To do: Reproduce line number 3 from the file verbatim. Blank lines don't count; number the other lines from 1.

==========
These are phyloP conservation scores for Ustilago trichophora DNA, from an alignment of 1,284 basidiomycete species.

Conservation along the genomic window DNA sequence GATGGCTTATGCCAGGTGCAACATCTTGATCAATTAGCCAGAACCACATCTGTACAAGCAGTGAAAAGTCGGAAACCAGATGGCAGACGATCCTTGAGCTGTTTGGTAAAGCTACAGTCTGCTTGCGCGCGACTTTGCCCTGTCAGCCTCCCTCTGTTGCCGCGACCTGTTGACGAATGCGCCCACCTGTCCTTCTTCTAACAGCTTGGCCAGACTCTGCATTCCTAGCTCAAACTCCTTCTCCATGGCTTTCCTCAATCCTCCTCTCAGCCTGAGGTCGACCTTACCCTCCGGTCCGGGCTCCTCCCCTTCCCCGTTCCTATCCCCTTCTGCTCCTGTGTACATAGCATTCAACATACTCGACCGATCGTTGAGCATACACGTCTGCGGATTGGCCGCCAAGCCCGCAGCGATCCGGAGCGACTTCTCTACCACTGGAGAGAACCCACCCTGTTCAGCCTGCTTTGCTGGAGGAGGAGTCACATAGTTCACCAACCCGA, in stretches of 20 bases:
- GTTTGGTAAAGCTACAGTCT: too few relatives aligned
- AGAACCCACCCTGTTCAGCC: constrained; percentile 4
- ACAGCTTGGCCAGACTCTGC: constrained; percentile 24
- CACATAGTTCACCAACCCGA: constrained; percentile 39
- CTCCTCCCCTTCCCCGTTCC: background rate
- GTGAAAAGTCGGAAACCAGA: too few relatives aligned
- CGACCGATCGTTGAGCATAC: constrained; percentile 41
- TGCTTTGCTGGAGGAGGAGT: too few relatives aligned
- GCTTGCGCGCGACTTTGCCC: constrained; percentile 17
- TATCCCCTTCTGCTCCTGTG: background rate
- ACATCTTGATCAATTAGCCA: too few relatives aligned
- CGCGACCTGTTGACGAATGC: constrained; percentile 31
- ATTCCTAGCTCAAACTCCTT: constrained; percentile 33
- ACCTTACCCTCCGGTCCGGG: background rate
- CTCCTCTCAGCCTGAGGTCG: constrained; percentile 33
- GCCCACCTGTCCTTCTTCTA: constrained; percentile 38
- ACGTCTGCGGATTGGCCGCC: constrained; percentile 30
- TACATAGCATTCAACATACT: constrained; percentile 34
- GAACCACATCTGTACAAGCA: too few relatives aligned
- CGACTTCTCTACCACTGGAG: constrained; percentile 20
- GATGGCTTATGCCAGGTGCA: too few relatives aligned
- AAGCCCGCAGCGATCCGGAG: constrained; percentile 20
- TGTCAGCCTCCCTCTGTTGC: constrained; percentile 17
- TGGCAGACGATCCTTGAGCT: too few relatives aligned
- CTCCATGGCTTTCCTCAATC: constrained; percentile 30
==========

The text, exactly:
- GTTTGGTAAAGCTACAGTCT: too few relatives aligned